Driverless cars to take to UK roads from 2015

 
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Driverless cars will be allowed to use public roads as soon as next year, the business secretary Vince Cable announced today.

Furthermore, the business secretary outlined measures to boost research in the area. UK cities will be able to bid for a share of a £10m competition to host a driverless cars trial, with the government urging cities to join with businesses and research organisations to put forward proposals.

Three cities will be selected to host the trials from 2015 – and each project is expected to last between 18 and 36 months.

Speaking at vehicle engineering consultancy MIRA, Vince Cable said:

The excellence of our scientists and engineers has established the UK as pioneers in the development of driverless vehicles through pilot projects.

Today’s announcement will see driverless cars take to our streets in less than six months, putting us at the forefront of this transformational technology and opening up new opportunities for our economy and society.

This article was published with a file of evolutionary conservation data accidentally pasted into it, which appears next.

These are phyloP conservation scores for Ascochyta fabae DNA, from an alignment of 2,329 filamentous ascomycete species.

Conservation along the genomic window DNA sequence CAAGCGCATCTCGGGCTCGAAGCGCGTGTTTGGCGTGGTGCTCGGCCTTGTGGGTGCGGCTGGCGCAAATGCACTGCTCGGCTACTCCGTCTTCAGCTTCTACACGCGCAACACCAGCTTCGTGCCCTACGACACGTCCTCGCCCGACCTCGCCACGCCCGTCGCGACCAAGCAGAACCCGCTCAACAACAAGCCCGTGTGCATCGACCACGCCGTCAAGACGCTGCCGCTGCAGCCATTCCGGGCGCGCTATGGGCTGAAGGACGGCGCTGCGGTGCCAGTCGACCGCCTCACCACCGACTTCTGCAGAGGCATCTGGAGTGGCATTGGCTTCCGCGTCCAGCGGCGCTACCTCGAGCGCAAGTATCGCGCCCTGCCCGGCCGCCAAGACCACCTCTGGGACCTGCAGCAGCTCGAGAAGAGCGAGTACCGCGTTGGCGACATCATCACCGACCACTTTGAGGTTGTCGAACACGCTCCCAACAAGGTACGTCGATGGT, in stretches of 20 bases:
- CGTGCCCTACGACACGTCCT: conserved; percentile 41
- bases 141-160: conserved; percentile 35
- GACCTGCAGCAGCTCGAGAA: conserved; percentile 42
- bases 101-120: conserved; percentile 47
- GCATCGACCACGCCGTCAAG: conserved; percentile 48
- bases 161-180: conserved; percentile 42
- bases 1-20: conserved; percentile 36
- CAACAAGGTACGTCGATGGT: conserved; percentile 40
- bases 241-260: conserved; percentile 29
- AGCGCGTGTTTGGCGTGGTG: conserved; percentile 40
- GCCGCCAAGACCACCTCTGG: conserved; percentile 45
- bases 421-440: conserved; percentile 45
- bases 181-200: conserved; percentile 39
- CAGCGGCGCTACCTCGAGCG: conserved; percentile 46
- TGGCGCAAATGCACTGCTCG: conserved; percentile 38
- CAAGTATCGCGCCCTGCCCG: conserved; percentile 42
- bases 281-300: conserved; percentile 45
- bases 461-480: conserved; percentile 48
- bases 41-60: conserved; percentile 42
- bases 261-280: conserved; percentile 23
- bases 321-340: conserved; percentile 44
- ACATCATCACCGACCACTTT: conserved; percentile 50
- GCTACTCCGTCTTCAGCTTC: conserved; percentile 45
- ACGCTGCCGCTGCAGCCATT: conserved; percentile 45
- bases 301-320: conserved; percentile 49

The announcement compliments George Osborne's National Infrastructure Plan of 2013, where he said "the legislative and regulatory framework demonstrates to the world's car companies that the UK is the right place to develop and test driverless cars."

Driverless cars have so far only been allowed to operate on private roads. The University of Oxford has been working with Nissan on RobotCarUK, an electric vehicle that uses cameras and lasers to navigate without the driver's input.

These vehicles have already been tested on private roads at the group's Begbroke Science Park base just outside of Oxford. However, unlike the driverless cars produced by Google, RobotCar is not reliant on GPS to navigate.

Back in May, Google rolled out 100 self-driving cars in California, in a trial the tech giant hoped would pave the way for widespread global use.

It is hoped driverless cars could liberate users from the drudgery and wasted time of the daily commute. Speaking to The Atlantic Cities, Google's Chris Urmson said that the typical American now spend 52 minutes of each day commuting.

That's four per cent of the average American's lifetime - "If I could give you four per cent more life, you'd take it," said Urmson.

Sweden has also been part of the growing enthusiasm surrounding the new technology, with the city of Gothenburg set to allow 1,000 Volvo driverless cars on the roads by 2017.

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